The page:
Children's Unequal Entitlements to Social Assistance: A Rights-Based View on the National Social Cash Transfer Arrangements Across the Global South

Thursday, July 17, 2014: 9:15 AM
Room: F204
Oral Presentation
Katrin WEIBLE , Faculty of Sociology, Bielefeld University, Bielefeld, Germany
In most countries of the global South, social cash transfer programmes have spread considerably since the early 2000s. Many of these public social assistance programmes in cash to people considered in need explicitly target children and families, respectively. What can we conclude from this increase of social protection programmes with respect to the children’s right to social security? I restrict the investigation to social cash transfers as a test case of social security:  In what way are children entitled to a social cash transfer?

Based on a huge and newly constructed database including all social cash transfer programmes throughout the global South (produced by the FLOOR research group, Bielefeld University, Germany; www.floorgroup.de), I analyse the institutional design of the programmes from a rights-based perspective. I mainly focus on two questions:

  1. What categories of children are targeted and which restrictions are applied to their entitlements? 
  2. If a particular group of children is entitled to a social cash transfer benefit, to what degree is this entitlement “secure” and reliable?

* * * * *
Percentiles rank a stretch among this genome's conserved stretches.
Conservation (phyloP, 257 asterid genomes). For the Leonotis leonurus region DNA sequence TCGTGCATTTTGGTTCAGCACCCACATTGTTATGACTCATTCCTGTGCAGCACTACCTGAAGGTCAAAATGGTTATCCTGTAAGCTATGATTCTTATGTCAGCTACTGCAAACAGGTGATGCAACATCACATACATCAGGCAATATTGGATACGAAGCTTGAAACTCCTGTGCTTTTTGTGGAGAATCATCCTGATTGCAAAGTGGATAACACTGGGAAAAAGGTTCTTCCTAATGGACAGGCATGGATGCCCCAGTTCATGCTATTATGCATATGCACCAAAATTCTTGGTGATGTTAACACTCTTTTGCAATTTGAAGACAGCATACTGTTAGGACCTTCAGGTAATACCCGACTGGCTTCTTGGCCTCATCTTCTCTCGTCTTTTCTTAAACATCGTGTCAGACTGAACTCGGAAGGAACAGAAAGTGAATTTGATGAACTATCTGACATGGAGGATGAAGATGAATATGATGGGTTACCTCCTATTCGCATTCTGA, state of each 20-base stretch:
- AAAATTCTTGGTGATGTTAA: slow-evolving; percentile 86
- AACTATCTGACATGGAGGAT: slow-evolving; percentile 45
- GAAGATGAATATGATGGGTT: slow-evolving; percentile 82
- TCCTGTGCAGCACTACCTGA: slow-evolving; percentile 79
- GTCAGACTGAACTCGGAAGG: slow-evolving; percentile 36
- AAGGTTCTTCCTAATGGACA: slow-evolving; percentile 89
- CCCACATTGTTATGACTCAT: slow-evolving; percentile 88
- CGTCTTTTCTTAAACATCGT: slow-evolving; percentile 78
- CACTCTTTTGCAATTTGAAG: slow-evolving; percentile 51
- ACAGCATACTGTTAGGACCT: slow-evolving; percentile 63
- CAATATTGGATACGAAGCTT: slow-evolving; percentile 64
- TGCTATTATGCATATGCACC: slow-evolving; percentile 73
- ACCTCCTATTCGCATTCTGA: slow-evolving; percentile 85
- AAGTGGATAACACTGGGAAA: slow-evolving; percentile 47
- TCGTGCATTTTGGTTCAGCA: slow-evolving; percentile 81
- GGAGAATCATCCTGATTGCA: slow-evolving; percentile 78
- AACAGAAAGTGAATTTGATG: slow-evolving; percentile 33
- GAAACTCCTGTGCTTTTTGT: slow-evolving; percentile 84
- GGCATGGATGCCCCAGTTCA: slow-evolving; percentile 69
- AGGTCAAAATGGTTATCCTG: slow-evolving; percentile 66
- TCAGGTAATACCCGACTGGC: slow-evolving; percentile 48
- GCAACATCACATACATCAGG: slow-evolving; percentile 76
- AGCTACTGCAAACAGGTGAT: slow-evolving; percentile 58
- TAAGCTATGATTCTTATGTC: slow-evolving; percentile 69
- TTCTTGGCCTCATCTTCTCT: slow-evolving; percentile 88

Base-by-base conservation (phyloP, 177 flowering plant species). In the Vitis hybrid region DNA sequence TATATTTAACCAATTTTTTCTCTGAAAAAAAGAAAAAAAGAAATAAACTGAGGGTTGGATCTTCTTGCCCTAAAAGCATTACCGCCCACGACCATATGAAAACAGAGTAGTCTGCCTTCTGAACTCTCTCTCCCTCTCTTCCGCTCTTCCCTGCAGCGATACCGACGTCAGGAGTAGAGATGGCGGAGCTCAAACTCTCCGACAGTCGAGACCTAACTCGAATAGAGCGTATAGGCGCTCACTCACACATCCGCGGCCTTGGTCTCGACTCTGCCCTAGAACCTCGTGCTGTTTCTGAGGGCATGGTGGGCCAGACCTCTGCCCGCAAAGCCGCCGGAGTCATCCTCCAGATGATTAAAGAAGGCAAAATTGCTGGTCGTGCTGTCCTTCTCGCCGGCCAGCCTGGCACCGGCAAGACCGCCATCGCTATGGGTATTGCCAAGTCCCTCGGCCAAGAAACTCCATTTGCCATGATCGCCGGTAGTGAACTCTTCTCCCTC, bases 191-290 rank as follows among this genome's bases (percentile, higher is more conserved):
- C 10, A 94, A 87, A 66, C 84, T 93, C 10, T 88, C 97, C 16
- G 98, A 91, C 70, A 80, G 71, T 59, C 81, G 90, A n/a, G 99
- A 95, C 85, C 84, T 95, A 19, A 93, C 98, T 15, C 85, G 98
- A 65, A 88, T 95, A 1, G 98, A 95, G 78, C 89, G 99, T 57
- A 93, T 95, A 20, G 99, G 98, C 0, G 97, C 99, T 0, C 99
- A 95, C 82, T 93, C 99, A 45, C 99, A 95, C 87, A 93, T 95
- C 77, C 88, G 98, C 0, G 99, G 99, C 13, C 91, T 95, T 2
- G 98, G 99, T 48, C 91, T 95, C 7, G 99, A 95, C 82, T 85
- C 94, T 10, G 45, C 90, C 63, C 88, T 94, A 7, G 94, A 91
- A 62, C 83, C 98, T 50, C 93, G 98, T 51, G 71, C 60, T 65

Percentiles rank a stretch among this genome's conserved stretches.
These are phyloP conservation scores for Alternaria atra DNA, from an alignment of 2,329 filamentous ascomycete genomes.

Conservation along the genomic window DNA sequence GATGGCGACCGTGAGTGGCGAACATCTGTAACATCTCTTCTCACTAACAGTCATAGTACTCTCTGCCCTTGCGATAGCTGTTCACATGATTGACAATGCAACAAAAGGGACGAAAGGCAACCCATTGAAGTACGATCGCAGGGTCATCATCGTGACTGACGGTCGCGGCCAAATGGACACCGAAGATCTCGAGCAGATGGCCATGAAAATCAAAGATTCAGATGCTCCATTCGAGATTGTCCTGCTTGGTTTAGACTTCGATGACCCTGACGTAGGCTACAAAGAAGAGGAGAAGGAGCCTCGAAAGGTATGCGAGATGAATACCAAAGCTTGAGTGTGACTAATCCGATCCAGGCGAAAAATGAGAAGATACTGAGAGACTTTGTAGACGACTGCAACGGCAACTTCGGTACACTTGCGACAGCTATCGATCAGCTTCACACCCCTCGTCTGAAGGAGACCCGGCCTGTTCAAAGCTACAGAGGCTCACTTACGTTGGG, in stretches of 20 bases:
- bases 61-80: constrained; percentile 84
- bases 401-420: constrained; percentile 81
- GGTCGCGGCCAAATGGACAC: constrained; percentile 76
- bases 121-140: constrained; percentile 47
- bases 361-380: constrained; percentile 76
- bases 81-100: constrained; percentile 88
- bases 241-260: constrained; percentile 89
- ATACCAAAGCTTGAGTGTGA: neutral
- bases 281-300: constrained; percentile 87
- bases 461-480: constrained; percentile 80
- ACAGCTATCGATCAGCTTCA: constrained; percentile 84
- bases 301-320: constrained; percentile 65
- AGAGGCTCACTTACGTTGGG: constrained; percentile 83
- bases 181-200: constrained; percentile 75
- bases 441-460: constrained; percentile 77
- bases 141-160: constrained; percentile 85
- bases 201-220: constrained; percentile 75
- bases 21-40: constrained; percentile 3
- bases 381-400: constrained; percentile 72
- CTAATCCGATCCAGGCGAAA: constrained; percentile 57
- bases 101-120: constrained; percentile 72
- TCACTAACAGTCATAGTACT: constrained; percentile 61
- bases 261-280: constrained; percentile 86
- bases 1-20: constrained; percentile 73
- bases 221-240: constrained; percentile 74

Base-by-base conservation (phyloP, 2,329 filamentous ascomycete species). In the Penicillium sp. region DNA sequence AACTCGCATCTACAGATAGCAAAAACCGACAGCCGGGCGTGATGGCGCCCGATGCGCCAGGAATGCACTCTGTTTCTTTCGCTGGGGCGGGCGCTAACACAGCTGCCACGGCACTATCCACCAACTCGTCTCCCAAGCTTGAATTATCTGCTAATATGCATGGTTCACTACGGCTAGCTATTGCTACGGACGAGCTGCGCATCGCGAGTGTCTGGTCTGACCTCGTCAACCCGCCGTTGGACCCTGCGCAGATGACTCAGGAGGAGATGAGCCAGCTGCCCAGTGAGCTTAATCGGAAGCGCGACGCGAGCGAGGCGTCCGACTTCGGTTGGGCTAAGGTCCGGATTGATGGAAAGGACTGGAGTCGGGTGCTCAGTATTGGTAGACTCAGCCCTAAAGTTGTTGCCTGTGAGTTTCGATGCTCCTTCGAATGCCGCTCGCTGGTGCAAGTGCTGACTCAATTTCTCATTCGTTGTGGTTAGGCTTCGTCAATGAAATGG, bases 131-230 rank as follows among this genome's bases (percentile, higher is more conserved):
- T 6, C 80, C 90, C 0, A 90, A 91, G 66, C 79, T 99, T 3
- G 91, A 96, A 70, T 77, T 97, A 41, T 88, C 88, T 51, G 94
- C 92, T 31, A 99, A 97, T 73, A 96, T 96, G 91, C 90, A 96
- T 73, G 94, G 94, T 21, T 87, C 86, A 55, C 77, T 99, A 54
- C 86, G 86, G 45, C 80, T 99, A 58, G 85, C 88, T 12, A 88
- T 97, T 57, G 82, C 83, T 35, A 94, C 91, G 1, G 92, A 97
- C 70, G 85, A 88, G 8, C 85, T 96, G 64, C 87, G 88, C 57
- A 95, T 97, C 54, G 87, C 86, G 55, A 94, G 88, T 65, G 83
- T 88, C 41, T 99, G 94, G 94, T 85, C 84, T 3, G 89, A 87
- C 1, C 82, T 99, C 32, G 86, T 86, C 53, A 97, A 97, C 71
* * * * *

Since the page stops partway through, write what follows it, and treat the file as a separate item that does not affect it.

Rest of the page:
Whereas the first question sheds light on the aspect under which conditions the children in a country are considered to be (particularly) deserving, the second question refers to the degree of institutionalization of the entitlements in terms of legal foundation, funding etc. 

According to preliminary analyses, I find that both regional and global patterns of children’s entitlements to social cash transfers exist, expressing different constructions of vulnerability and desert. However, there are huge differences both between countries and within countries. I maintain that the institutionalization of the children’s right to social security in form of social cash transfers varies according to the following items: firstly, the child’s characteristics such as age, disability, orphanhood, gender, ethnic origin, and secondly, his surroundings, such as the district of residence and the household composition.